Hall adds he did vote "with a majority of the House to send H. Res. 799-a resolution outlining articles of impeachment against Vice President Cheney, to the Judiciary Committee to consider..." but the bill, after going directly to the House floor "bypassed the Judiciary Committee and would have subverted procedures for introducing impeachment findings...a dangerous precedent for future Congresses. In addition, the resolution itself cited actions which, while outrageous, do not meet the Constitutional standard for impeachment of "treason, high crimes or misdemeanors."
Fellow Americans, this is exactly the reason we need a thorough investigation and official hearings. Either Congress will meet these high standards of evidence of high crimes and misdemeanors during the process, or not, in which case the accused will be exonerated - wouldn't they want this if they were innocent?
But not investigating gives the White House an automatic pass in the face of a long list of improprieties, courtesy of a timid Congress. Reps. Hall and Engel both sound so vague because they cannot come out and say 'we haven't got the juice to do this'.
Some say it's moot, because it's already too late, the preceedings would take too long and that Bush should be allowed to ride out their term, with the torture, wiretapping and defense contract cronyism continuing for another year. Rep. Hall believes the current committee investigations and oversight hearings have "dramatically increased accountability, which was completely lacking in the previous Republican-led Congress", essentially telling us these 'baby steps' are best for us.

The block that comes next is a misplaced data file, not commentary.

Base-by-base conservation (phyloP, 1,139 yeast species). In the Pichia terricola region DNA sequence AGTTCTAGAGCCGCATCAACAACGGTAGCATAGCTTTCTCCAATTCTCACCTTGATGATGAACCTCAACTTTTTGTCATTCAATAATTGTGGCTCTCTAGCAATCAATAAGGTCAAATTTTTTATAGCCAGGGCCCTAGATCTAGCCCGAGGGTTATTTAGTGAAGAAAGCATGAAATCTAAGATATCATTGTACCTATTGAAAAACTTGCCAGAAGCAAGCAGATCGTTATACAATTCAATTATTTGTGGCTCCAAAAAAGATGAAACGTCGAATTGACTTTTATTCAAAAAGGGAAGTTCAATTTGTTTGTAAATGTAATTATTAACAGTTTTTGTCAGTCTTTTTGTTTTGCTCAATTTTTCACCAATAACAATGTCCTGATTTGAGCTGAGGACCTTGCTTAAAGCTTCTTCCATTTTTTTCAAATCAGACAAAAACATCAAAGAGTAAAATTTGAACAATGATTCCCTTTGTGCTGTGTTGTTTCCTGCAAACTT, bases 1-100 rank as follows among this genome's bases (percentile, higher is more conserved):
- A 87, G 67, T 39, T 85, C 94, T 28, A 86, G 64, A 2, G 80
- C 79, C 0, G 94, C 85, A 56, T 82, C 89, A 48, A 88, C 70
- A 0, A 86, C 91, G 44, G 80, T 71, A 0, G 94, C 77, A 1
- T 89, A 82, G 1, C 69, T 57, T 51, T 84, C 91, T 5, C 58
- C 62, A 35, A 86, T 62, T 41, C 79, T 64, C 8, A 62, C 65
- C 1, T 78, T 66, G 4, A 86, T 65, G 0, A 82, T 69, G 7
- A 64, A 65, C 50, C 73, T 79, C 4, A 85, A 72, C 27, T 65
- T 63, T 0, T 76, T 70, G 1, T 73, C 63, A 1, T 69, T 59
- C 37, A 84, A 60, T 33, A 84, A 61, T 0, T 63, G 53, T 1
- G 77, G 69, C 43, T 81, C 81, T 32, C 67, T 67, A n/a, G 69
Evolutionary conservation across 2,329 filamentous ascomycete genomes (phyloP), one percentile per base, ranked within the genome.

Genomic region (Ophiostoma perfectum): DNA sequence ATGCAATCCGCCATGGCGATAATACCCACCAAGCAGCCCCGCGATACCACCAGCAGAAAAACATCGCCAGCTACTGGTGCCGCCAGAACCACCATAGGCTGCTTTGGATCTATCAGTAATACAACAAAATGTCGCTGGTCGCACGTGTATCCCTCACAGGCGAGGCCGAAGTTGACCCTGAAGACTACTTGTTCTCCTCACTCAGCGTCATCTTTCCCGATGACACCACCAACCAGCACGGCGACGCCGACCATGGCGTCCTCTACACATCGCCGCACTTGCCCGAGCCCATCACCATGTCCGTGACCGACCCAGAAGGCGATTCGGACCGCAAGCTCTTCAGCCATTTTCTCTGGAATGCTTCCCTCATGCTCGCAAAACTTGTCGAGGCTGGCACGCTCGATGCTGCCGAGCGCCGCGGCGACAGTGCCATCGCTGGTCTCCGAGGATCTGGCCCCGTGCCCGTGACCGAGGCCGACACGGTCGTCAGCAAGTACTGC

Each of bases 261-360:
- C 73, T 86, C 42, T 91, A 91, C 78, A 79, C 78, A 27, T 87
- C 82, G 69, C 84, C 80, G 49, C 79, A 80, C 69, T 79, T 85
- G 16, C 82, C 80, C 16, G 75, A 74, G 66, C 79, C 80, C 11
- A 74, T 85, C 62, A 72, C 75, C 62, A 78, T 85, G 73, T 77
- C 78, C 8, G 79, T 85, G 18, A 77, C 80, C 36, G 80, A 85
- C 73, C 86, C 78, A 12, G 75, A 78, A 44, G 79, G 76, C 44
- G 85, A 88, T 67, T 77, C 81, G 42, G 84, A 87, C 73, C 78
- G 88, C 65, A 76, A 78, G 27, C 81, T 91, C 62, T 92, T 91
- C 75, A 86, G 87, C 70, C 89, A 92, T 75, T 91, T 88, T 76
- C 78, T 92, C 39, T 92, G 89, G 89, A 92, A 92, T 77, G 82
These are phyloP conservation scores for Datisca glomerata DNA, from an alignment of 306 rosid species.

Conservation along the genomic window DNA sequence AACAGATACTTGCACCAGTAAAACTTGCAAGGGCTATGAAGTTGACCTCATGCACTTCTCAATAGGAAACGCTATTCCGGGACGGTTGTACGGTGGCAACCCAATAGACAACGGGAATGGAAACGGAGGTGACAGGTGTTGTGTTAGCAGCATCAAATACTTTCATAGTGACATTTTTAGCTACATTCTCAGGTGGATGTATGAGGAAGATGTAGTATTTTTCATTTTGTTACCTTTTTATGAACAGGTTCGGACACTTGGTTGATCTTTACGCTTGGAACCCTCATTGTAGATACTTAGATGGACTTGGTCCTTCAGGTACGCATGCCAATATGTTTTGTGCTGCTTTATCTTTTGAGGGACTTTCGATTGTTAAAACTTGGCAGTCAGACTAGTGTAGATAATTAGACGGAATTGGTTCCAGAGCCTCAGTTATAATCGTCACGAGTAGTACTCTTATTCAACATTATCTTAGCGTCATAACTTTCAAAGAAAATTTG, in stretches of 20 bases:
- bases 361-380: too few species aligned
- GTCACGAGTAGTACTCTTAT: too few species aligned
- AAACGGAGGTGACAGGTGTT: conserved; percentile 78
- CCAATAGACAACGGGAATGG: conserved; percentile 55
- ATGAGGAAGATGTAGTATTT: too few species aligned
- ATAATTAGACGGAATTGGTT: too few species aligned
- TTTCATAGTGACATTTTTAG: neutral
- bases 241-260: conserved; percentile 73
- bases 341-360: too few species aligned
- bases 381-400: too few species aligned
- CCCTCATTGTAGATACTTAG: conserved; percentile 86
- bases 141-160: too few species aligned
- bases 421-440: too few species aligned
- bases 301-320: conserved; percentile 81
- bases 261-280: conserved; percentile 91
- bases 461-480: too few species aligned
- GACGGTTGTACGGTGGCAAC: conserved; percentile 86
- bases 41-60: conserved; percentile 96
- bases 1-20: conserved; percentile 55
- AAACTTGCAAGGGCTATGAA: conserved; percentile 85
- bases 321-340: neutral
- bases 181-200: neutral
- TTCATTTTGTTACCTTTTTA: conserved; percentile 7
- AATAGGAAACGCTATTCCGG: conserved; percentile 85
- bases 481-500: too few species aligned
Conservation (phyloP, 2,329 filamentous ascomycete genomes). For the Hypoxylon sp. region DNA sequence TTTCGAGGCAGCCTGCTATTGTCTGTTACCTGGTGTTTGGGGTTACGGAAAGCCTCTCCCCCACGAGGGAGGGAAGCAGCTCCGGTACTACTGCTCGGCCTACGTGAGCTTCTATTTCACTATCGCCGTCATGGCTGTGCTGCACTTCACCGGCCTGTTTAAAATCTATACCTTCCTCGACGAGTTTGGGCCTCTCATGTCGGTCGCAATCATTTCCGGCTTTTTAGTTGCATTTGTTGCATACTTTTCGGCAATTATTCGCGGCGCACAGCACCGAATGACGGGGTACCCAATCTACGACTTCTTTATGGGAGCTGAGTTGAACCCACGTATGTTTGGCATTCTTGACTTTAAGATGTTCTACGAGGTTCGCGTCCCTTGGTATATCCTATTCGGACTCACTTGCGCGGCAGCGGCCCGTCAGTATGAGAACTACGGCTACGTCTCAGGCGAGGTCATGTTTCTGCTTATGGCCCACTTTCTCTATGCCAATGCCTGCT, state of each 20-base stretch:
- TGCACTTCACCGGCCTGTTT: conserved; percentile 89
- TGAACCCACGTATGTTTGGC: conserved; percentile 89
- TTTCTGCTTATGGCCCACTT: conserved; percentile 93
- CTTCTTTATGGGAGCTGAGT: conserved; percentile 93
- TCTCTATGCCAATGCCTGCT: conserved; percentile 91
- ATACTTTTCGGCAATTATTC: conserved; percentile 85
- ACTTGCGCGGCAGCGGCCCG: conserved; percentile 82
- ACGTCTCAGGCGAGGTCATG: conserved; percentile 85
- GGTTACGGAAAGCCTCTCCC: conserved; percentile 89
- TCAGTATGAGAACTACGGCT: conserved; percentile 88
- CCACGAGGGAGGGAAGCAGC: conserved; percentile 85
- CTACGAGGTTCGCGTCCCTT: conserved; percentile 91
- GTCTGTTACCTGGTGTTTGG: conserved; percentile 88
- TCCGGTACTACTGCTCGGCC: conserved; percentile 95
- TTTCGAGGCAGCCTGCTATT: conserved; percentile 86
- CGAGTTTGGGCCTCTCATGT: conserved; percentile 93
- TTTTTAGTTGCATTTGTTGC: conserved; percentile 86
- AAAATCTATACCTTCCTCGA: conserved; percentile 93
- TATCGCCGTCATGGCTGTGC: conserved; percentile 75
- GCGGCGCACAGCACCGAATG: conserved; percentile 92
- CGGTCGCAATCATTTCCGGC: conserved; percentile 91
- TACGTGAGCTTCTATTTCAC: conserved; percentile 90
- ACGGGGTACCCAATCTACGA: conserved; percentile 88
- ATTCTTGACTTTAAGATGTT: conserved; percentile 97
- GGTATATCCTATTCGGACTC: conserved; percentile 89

Though only in his first term, Hall is already something of a calculating politician, balancing his stands on the issues not on how he ran for office, but what will now keep him there. This is perhaps not so much Hall's fault as a problem with our system, where elections are won with money and support from special interest groups and political friends, not the votes of a discriminated, informed electorate.
Hall knows his Congressional seat is highly coveted by the Republicans who he took it from. He owes thanks to support in his 2006 run to Hillary Clinton, Nancy Pelosi, Jack Murtha, Steny Hoyer and others. In return, he endorsed Hillary for President ponderously early in the game, in spite of her poor war record and her lovey-dovey relationship with Entergy, the company that helped Bill Clinton back in Arkansas and who now runs the Indian Point nuclear plant. Hall's watchers question this endorsement because of his (formerly) long history as an anti-nuke activist, helping to raise money and organize celebrity studded music festivals for the cause when he was himself a chart-topping musician.
Rep. Hall has himself indicated he entered Congress "raring to go" but has learned it's more about "consensus-building". Unfortunately, this may be as good as it gets for the anti-war movement. The reality of Hall's district is that it's very purple and he is already under a hot challenge by an Iraq war vet and outspoken pro-war activist whose priorities for the 19th Congressional district in suburban NY are combating "Islamic fascism" and increasing border security to prevent immigration.
Though outspoken against Bush in myriad ways, Hall must believe stopping short of signing on for impeachment will win him votes in his district with moderates, independents or even fed-up Republicans.